By Peter Car

 

LV FOCUS

LV Press welcomes new ad director

Terry Plinke has been named the new advertising director for the Lehigh Valley Press’ eight weekly newspapers. A graduate of The Pennsylvania State University, Plinke has 10 years print sales experience, having worked previously for two Lehigh Valley daily papers before coming to the Lehigh Valley Press in 2017, where she has been New Business Specialist. Plinke commented on her new role at the weekly newspapers. “There is a strong place for print in the digital world,” Plinke said. “Print advertising works.” Plinke said the local format of community-based Press papers offers an advantage to advertisers.

By Debra Palmieri

 

OTHER STORIES

Bethlehem: NCC hosts Anderson ‘fireside chat’

Bethlehem: Irish tenor warmly welcomed

Bethlehem: Lehigh students prep for March for Our Lives

Bethlehem: Saturday book sales make up for snow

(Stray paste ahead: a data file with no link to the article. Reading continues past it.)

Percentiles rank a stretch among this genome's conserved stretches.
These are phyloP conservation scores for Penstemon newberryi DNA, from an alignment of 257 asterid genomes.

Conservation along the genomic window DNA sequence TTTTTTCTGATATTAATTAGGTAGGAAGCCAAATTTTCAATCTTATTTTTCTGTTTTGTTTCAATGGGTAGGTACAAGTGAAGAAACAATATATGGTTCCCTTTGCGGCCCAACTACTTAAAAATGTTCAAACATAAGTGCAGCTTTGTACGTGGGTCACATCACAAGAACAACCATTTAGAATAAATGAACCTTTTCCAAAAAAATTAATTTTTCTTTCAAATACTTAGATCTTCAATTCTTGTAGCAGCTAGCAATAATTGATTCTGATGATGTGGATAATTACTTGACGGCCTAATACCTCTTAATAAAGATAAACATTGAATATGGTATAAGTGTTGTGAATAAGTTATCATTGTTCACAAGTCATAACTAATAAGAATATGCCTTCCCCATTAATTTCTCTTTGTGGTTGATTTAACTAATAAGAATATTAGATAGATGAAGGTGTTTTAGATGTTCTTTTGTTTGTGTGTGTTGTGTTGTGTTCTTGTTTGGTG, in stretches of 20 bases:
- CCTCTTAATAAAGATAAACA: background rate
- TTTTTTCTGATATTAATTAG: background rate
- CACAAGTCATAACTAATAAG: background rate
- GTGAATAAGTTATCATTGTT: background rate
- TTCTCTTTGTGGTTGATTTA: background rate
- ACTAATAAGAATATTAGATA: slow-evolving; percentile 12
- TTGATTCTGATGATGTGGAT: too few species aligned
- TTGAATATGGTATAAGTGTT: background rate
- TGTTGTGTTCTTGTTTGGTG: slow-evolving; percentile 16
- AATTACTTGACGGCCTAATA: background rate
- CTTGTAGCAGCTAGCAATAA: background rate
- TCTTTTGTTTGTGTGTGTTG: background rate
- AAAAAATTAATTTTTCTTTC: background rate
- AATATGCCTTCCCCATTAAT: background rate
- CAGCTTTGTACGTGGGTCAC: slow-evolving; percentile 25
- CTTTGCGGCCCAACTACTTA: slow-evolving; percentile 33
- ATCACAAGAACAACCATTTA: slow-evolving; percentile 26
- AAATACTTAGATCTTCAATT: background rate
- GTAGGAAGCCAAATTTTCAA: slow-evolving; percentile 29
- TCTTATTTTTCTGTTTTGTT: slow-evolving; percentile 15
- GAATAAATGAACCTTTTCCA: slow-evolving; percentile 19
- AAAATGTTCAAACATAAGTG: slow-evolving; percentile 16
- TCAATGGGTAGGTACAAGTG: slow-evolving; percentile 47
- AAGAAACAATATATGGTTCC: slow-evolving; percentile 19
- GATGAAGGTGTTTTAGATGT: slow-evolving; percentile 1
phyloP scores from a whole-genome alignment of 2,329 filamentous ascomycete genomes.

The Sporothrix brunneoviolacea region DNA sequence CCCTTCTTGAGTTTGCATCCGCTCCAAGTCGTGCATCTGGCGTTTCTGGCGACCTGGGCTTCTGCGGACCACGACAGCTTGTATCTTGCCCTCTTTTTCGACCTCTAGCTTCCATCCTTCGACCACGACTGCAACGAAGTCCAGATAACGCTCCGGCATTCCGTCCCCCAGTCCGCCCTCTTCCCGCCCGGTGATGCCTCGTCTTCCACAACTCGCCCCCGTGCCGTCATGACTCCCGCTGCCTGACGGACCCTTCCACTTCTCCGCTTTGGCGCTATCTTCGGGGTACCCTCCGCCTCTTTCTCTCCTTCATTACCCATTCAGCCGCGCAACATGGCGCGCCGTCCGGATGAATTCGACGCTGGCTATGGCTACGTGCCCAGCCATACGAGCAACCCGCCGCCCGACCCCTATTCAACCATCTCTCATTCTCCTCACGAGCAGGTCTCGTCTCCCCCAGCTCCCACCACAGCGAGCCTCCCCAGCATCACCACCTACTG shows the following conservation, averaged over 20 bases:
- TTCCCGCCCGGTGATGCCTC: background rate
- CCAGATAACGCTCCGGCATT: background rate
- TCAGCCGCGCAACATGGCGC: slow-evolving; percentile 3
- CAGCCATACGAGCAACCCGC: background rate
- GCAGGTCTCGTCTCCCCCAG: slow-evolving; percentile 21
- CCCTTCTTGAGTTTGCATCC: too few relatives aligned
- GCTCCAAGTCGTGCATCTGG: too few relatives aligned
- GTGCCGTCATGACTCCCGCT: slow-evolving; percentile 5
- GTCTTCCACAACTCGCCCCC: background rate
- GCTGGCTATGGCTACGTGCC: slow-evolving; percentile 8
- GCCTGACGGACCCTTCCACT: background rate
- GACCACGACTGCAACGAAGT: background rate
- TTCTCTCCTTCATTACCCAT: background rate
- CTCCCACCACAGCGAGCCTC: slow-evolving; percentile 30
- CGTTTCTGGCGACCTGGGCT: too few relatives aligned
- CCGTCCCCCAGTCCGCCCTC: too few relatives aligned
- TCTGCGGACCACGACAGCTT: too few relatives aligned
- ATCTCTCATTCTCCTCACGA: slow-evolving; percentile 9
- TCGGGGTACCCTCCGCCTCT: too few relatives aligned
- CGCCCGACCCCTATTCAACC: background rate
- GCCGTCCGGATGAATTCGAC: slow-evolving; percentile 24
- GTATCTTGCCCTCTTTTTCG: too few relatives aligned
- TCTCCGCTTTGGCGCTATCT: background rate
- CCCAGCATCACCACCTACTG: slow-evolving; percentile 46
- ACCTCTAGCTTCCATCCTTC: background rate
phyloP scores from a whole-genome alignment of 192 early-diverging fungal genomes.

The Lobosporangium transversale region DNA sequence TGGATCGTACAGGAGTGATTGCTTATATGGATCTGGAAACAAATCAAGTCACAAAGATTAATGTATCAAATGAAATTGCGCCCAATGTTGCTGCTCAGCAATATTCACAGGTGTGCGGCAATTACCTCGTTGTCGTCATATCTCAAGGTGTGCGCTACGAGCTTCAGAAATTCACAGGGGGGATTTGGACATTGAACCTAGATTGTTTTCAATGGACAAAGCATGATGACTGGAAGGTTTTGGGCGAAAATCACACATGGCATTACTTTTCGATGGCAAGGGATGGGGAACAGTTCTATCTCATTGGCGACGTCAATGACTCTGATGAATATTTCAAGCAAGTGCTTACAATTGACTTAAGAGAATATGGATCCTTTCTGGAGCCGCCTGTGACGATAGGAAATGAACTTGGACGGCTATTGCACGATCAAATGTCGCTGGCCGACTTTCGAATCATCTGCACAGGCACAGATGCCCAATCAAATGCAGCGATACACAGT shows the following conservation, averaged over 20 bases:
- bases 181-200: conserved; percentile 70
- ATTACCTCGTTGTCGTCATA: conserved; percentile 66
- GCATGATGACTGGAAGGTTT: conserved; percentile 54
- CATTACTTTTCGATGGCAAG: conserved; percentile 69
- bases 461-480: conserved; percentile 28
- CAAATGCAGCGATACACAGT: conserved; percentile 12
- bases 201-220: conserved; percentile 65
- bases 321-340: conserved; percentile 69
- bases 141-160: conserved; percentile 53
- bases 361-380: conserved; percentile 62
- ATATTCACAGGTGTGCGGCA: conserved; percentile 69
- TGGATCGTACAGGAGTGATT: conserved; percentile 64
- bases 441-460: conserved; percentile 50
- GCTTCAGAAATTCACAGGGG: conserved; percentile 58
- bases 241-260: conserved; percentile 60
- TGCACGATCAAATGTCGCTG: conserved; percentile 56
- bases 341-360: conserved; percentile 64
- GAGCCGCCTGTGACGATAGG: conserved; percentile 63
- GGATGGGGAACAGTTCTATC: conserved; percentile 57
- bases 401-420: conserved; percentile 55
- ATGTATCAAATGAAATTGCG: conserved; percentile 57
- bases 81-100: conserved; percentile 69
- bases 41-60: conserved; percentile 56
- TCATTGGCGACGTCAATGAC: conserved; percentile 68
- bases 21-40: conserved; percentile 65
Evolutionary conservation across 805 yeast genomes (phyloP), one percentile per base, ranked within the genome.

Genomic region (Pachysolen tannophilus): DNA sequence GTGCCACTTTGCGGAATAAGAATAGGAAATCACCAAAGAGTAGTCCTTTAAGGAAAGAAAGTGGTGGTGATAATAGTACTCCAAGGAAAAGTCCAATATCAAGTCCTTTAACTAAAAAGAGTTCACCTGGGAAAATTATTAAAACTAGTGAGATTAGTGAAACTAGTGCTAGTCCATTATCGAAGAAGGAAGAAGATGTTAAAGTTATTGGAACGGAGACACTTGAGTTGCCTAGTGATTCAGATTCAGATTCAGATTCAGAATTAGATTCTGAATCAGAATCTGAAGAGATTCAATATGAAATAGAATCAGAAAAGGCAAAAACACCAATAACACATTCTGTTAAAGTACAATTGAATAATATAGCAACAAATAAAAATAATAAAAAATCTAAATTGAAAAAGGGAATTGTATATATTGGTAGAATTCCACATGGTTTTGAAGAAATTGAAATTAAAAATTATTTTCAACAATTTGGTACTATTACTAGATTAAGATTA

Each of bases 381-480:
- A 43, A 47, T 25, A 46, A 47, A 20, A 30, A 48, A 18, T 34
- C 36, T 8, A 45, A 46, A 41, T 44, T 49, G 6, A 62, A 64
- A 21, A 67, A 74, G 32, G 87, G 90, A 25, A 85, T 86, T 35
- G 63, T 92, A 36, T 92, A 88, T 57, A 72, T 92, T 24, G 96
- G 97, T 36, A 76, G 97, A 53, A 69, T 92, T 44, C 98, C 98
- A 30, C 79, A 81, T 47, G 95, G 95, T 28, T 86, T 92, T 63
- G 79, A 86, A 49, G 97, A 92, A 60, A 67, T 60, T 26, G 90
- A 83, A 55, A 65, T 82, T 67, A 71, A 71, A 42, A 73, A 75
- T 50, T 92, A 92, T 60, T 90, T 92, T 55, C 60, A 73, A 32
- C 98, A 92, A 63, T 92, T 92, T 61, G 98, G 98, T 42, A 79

Classroom: BAVTS students are winners in graphic competition

Classroom: Lessons about eagles at the Swain School

Classroom: Swain students present Disney’s ‘Mulan, Jr.’

Northampton County: March for Meals brings out celebrities

Northampton County: $500K in mattresses makes everyone uncomfortable

Northampton County: Officials want jail population reduction

Valley: Norfolk Southern to increase rail speeds on Pa. lines

Valley: Singing sergeant gets harmonious homecoming

 

WEEKLY FEATURES

Around town community calendar

Police logs

Area obituaries

Center for Animal Health and Welfare

Volunteers

Student profiles